After being betrayed by those he considered friends, Richard II reluctantly agrees to relinquish the crown to his cousin Bolingbroke. But first a little teasing in the form of a tug of war with the crown. Bolingbroke on the left and Richard II on the right. As source material I used a video still from the 2013 RSC production of Richard II (David Tennant) which was recently screened by the BBC. I also had to refer to my own and my husband’s hands as the image was grainy and difficult to decipher
I wanted to try to paint hands because gesture is important in theatre but I knew it wasn’t going to be easy. For ideas I put together a Pinterest Board of paintings in which hands feature strongly. This was a huge help and I took inspiration from the work of Ecuadorian Oswaldo Guayasamin (1919-1999) and German painter and printmaker Erich Heckel (1883 – 1970), Guayasamin’s enlarged, exaggerated hands gave me the idea of adding the heavy dark shadows to bring emphasis to the hands which actually don’t fill much of the picture plane. I used black line quite heavily and, while trying not to go over the top, a fairly vibrant colour for the crown, with one bright red accent in a single jewel. The background is a part of the throne taken from another scene.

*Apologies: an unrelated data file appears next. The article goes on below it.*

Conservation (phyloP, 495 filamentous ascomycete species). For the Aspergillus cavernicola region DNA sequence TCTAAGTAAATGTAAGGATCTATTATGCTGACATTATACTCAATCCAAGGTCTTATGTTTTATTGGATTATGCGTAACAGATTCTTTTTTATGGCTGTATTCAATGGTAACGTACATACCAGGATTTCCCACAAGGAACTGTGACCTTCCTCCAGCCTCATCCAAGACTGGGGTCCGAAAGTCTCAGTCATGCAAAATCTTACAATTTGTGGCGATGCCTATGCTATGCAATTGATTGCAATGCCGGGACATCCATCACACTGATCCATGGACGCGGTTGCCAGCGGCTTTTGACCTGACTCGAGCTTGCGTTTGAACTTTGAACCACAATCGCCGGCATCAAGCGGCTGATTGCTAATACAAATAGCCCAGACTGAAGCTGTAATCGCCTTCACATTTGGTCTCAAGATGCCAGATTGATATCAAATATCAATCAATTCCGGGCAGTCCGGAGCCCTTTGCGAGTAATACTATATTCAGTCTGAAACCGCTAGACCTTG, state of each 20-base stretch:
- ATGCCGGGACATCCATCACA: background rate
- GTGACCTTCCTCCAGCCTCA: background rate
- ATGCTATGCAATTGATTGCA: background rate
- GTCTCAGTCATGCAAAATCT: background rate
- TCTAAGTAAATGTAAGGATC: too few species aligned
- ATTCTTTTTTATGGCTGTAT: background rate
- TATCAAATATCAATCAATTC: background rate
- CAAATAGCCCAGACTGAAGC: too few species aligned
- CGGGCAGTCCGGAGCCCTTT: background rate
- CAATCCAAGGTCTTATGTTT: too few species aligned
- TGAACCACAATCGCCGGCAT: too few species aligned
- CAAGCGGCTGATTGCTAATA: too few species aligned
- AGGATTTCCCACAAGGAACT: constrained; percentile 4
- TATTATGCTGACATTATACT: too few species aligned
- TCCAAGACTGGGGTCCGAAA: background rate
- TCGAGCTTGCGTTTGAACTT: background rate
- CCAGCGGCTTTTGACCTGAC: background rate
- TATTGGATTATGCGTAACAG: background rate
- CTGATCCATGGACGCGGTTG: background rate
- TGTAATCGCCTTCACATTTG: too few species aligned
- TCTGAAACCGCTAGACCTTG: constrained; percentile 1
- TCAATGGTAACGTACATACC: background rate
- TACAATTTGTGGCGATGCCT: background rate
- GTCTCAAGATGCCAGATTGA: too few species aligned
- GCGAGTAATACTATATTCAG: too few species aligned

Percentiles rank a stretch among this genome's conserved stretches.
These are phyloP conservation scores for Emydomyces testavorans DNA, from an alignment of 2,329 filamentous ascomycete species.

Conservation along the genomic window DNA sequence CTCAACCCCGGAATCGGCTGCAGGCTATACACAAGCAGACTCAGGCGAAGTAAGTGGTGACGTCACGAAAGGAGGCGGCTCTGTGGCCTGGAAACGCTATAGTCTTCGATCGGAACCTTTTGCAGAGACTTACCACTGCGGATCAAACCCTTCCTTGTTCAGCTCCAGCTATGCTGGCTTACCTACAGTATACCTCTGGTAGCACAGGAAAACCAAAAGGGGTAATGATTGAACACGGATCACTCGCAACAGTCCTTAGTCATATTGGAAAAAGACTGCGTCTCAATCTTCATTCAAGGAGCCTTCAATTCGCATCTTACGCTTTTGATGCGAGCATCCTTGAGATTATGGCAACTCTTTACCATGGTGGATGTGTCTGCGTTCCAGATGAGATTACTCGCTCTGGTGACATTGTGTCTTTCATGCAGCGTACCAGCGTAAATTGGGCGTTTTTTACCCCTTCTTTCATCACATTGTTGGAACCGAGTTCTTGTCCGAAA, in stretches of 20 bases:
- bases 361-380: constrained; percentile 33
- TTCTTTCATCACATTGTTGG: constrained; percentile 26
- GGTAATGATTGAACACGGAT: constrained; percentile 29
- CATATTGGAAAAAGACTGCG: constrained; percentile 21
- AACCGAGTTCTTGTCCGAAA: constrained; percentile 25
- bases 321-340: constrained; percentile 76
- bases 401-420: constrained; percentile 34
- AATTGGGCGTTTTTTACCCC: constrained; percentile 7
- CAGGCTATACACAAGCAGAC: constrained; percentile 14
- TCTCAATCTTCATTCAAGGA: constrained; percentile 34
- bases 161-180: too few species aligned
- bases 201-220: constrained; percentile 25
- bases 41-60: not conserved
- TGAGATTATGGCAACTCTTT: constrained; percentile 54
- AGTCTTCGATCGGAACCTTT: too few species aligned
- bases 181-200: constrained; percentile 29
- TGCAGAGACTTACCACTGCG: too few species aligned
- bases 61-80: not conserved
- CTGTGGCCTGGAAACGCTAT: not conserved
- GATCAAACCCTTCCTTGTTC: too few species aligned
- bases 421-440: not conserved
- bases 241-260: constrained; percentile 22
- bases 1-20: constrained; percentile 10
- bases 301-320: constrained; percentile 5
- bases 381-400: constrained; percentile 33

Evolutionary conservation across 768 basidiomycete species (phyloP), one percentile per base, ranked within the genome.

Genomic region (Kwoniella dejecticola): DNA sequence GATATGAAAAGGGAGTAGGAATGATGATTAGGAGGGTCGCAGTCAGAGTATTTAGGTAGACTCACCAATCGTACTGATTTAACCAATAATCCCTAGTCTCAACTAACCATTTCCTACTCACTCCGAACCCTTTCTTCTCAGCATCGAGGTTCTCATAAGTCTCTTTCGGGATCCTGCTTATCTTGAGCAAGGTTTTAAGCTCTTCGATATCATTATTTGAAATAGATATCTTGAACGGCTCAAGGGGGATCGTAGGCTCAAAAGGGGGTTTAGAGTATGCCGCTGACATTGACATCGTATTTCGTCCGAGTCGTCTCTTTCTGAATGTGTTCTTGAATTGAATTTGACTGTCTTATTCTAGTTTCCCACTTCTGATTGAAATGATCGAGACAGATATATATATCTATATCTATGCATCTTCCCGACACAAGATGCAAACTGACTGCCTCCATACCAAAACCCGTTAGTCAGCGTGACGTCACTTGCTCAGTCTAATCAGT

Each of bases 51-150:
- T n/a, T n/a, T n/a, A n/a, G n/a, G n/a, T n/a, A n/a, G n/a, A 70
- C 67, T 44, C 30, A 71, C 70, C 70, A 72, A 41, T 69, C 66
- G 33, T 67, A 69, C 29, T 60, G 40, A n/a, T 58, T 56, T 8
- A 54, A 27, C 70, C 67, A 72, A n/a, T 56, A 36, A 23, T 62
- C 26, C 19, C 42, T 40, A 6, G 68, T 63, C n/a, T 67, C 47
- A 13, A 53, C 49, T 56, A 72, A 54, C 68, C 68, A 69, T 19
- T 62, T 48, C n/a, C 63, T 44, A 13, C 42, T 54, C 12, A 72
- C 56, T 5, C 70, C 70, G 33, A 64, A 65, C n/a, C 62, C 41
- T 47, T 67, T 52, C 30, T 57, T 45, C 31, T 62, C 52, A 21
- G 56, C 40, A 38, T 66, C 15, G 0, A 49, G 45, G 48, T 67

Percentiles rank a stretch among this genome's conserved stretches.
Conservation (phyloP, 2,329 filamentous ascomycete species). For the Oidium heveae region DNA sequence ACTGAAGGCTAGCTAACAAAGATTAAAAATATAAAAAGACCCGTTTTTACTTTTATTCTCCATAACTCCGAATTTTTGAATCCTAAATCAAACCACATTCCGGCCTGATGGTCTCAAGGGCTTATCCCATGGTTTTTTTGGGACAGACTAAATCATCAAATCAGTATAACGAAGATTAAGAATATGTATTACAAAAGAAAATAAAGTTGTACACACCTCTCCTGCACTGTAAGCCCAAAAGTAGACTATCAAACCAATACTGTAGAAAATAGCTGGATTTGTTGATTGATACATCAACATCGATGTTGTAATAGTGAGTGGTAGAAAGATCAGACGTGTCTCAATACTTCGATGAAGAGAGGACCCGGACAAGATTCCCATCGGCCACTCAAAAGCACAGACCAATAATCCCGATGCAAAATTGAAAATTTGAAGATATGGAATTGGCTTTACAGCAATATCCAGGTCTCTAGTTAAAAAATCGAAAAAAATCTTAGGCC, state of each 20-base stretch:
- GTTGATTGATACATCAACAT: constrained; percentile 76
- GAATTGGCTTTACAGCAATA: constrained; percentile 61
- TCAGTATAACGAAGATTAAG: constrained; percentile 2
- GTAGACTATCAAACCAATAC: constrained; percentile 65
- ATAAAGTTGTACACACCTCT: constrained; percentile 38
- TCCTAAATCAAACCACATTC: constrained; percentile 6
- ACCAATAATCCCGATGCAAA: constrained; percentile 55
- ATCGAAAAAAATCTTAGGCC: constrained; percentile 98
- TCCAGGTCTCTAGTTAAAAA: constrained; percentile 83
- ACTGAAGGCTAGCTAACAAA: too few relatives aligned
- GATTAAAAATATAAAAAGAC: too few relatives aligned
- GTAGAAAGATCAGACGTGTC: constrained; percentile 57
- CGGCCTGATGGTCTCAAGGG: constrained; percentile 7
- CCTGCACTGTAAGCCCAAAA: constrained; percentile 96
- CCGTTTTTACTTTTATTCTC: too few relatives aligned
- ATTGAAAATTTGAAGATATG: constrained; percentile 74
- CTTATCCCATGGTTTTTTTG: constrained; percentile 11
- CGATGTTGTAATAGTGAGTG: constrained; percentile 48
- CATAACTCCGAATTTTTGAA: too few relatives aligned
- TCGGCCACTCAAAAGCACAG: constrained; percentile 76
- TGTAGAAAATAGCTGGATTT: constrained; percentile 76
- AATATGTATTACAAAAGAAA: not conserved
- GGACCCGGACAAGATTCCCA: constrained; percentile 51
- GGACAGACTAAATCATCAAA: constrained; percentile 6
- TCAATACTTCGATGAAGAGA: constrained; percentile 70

The black line and the colours used look a little like stained glass which feels appropriate for an ancient king. The composition and the colour palette works although it could have been more vibrant. I avoided getting too fussy with the crown and drew it ‘freehand’ rather than try to reproduce precise filigree work. My sketchbook work on crowns for painting 1 helped. The painting is not a slavish copy of the video still, it is an interpretation and I’ve added new background.
What doesn’t work so well?
The hands are not very anatomically correct despite my practice sketches but I don’t feel it matters too much in this stylised context. It is not necessarily a picture that I would say is representative of my personal developing voice but nonetheless it was enjoyable to work on and a good learning exercise. It might perhaps be more successful as a print than a painting.
Stages of my painting